Why are websites getting harder to use?


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Two decades or so ago, I decided to sell some used books. At the time there was a small online book retailer called Amazon. You may have heard of it. It was a useful place where you could buy books, but also where you could easily list used books for sale just by logging in and entering the ISBN of the book you wanted to sell.

At the time I remember being delighted with making a few quid from selling books I was unlikely to read again. It was an Internet Win.

Recently, I have started to declutter my books, and recalling how easy it was to do before, I decided Amazon would be my selling platform of choice.

The process went something like this:

  1. Did a search for the book I wanted to sell on Amazon.
  2. Found the book and clicked on ‘Have one to sell? Sell on Amazon’. So far, so good!
  3. Taken to a log-in screen. Makes sense. Log in to my Amazon account
  4. Told my account was not an ‘Amazon Sellers’ account. Okay, fair enough.
  5. Taken to a registration page which informed me that signing up as an Amazon Seller would cost £25 a month. That… seems expensive?
  6. Googled ‘Amazon Sellers Account’. Ended up on Amazon.com (the USA version) which had an individual sellers account and a professional, both with prices listed in dollars. At least it told me that Amazon should have a non-professional Sellers Account?
  7. Googled ‘Amazon Sellers Account UK’. Found the pricing page for Amazon Sellers. There was an individual account that didn’t cost £25 a month. Hurray! Now we’re getting somewhere!
  8. Clicked on Register for an Individual Sellers Account.
  9. Website tartly informed me I already had an Amazon account. I mean, I knew that, Amazon, this is where the trouble started. It was the wrong kind of account.
  10. Amazon insists I log in rather than register. Fine. You know your own website best, I’m sure.
  11. Sign in with my Amazon account.
  12. Taken to a beautifully designed page that informed that my Sellers Account had been terminated.
  13. Mutter a few choice swear words.
  14. Email the Amazon Sellers support
  15. Amazon Sellers Support respond that I could register a Sellers account, but it would need to be with a different email address.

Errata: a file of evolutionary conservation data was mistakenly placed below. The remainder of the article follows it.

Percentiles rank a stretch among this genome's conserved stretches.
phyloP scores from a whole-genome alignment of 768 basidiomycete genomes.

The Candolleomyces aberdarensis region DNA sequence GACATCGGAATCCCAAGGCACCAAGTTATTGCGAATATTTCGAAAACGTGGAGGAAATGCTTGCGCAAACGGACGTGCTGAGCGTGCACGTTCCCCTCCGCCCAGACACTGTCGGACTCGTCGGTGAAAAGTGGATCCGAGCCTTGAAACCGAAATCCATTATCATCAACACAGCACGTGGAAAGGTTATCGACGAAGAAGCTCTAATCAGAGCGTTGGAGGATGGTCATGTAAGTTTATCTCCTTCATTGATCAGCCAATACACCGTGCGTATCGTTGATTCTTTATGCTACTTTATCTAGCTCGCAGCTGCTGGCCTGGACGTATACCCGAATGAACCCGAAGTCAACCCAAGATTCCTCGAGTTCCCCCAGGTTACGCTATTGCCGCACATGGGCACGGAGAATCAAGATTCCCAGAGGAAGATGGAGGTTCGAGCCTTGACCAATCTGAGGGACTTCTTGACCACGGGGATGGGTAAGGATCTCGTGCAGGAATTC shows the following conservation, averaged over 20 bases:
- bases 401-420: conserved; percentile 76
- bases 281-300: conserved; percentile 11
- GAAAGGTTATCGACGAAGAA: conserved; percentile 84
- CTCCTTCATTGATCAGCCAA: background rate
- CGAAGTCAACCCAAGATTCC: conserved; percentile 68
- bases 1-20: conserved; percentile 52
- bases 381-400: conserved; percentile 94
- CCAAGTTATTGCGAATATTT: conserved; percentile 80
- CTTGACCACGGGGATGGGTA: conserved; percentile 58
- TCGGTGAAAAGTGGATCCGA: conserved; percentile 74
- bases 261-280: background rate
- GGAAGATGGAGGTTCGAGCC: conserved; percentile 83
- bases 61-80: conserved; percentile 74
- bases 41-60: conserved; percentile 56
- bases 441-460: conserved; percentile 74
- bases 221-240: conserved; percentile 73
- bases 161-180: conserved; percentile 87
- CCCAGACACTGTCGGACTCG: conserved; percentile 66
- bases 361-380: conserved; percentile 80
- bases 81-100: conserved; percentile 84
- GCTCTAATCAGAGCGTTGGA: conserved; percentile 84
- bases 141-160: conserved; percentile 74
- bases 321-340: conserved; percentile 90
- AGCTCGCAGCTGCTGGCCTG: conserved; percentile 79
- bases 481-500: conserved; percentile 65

16. Okay. Fine. Deep breaths. I can do this.
  17. Register an Amazon Sellers Account with a different email address.
  18. Asked to input my mobile number for 2 Factor Authentication. No way to bypass this.
  19. Put in my mobile number. Amazon crosses its arms and sneers. An Amazon account is already using this mobile number, stupid!
  20. Sadly, I do not, in fact, have a second mobile phone. Attempt to explain this to Amazon, but it’s having none of it. There’s no way to bypass the request for a mobile phone number.
  21. I email Amazon Sellers support again.
  22. Amazon Support as been replaced by a Robot. The Robot extremely cheerfully informs that “It sounds like you want to close your account! Click here to read instructions on closing your account and have a great day!”
  23. Dig out a book on curses and curse Jeff Bezos and every web development ‘expert’ that helped build Amazon.
  24. Give up, make tea and sit in the garden.
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All-in-all, quite an unsatisfactory experience. But let’s be honest. This is just how online life is now.

My bank for example. There is stuff I can only do on the website and other stuff I can only do in the App. It is always unclear what the right choice is until I google it.

And 2FA–it’s great! Until I go the USA for three months and can no longer receive text messages.

I swear this stuff used to be easy. Did capitalism ruin it, or am I just getting old?

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